I'm trying to implement a backward Euler method in a situation when I have a nonlinear system of equations, and I'm having some trouble. My set up is as follows:

I have $\vec{f}(\vec{u}, t) = \begin{pmatrix} f_1(p(t), v(t), t) \\ f_2(p(t), v(t), t)\end{pmatrix}$.

$f_1, f_2$ are both nonlinear functions of $t, p(t)$ and $v(t)$, where $p, v$ are unknown functions of $t$.

The update scheme for backward Euler is $U^{n+1} = U^n + \Delta t f(t^{n+1}, U(t^{n+1}))$

It was suggested that I Taylor expand $f$ around $t^n, U(t^n)$.

Then my linearized update scheme, I believe, should be:

$U^{n+1} = U^{n} + \Delta t\big{(} f(t^n, U^n) + \Delta t \frac{Df}{Dt}\big{)}$.

I think my issue is the last term. I am computing it as $\frac{df}{dt} + J(t^n, U^n)\cdot f(t^n, U^n)$ where $J(t^n, U^n)$ is the Jacobian evaluated at $t^n, U^n$, and $\frac{df}{dt}$ is the function with the derivative taken only with respect to explicit $t$.

I have two issues: 1) It was suggested I would need to invert something to find the update. As it stands, no inversion is necessary. I simply add up the vectors on the right to get the left hand side 2) My answer is wrong; obviously a big problem.

I obviously don't want the answer (and haven't provided the details of the functions in any case, so you can't give it to me), but I do want to make sure I'm going about deriving this system the correct way. Am I missing something?

  • 2
    $\begingroup$ What ODE are you working with? Is it $\frac{d\vec{u}}{dt} = \vec{f}(\vec{u},t)$ with $\vec{u}(t) = (p(t), v(t))^\top$, or something else? $\endgroup$ – Kyle Mar 18 '18 at 4:49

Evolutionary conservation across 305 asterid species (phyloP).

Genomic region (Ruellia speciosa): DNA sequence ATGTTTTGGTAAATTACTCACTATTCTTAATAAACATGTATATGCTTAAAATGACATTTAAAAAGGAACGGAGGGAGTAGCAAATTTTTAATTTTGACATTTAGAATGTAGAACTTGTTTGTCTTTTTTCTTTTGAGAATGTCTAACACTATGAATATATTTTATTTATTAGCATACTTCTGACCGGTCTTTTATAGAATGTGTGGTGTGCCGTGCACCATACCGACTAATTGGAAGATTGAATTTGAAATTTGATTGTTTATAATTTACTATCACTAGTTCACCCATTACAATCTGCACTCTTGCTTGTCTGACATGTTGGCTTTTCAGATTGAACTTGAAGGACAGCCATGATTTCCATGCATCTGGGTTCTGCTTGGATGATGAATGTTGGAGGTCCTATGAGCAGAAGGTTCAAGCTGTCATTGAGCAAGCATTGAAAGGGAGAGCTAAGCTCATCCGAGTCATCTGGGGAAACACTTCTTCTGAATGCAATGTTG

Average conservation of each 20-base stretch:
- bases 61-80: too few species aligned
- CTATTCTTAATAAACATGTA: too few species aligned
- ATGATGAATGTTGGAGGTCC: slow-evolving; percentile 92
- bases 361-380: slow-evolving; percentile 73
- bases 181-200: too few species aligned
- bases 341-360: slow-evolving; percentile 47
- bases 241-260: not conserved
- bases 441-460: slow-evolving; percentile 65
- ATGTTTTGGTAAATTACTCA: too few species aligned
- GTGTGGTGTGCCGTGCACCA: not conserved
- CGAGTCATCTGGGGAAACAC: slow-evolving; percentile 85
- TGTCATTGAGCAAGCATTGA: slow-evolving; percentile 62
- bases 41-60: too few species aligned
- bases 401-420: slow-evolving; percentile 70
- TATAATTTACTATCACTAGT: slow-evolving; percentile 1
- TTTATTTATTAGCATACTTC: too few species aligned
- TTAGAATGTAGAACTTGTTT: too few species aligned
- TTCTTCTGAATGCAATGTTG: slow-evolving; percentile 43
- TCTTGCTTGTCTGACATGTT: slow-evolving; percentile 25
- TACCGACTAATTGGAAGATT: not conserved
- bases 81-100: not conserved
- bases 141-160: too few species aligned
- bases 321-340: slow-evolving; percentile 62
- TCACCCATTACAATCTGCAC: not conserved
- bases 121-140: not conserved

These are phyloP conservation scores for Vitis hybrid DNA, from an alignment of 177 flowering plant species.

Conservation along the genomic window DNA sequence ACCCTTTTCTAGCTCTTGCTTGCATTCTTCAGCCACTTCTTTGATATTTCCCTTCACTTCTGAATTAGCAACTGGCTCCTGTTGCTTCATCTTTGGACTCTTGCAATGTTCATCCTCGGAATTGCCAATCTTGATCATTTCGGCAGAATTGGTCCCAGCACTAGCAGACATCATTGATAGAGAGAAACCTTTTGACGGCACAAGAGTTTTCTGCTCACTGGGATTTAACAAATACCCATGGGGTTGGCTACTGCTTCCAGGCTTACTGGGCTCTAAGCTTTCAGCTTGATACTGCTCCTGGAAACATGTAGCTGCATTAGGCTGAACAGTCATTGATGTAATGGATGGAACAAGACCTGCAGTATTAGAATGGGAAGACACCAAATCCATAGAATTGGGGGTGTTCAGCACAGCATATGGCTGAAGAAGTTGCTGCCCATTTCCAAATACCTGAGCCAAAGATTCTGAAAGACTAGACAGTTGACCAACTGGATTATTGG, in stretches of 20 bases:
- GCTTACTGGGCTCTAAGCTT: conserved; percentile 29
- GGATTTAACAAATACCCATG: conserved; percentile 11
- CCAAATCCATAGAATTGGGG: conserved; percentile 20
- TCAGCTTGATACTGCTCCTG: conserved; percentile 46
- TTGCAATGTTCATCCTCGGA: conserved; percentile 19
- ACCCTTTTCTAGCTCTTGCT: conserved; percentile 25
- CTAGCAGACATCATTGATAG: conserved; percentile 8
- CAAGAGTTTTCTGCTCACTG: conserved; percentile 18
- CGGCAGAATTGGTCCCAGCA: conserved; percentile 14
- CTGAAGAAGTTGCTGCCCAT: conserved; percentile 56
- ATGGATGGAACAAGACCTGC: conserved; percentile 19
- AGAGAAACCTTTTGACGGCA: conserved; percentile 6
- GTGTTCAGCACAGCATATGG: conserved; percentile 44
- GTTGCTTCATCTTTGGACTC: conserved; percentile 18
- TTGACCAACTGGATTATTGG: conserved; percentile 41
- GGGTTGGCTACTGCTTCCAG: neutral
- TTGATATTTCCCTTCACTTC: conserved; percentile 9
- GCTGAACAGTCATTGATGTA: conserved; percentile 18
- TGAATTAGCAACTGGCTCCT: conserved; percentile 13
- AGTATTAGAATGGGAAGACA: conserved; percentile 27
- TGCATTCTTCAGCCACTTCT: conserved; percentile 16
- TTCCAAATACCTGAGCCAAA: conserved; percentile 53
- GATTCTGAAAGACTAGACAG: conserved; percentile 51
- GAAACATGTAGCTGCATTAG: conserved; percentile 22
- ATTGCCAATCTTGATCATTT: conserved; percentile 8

You have the wrong idea of the Taylor expansion. It is not the total time derivative, as that would also have to be applied to the left side. It simply is $$ u_{n+1}\approx u_n+Δt\left(f(u_n,t_n)+\frac∂{∂u}f(u_n,t_n)(u_{n+1}-u_n)+\frac∂{∂t}f(u_n,t_n)Δt\right) $$ This should give a result that is close to the most simple Rosenbrock method.

For better precision, solve the implicit equation for $u_{n+1}$ using a Newton-like method. You look for the solution of the equation $$0=F(U)=U-hf(U,t_{n+1})-u_n.$$ The derivative of that function is approximately $F'(U)\approx I-hJ_n=I-hf_u(u_n,t_n)$ which is good enough for the simplified Newton method $$ U^{[j+1]} = U^{[j]}-(I-hJ_n)^{-1}F(U^{[j]}). $$ One might be able to keep the same derivative matrix and its factorization for multiple steps, as the simplified Newton method only demands a half-ways good approximation of the derivative to yield linear convergence to the solution. Observing the speed of convergence can be used to tell of when it is necessary to refresh the derivative matrix.

  • $\begingroup$ That's helpful, but the particular directive is to use the Taylor expansion of F to linearize. A separate part of the problems asks me to use Newton's method. $\endgroup$ – BenL Mar 17 '18 at 18:27
  • $\begingroup$ "Linearize using Taylor" and "Newton's method" are the same thing at the level of ideas. You can of course in every step compute the exact derivative $F'(U)$ and thus obtain quadratic convergence. But with a suitable predictor that is too much effort for too little gain. $\endgroup$ – Lutz Lehmann Mar 17 '18 at 18:34
  • $\begingroup$ Yes, and I understand that. But my assignment isn't to render a judgement about whether this is a good way of finding the solution. My assignment is to follow instructions and Taylor expand $f$. If you can help with that, then that's great. Otherwise, thanks for you time. $\endgroup$ – BenL Mar 17 '18 at 18:40
  • $\begingroup$ @BenL : I added a remark on the correct form of the Taylor expansion at the top. Do you see the difference to your approach? $\endgroup$ – Lutz Lehmann Apr 6 '18 at 21:08

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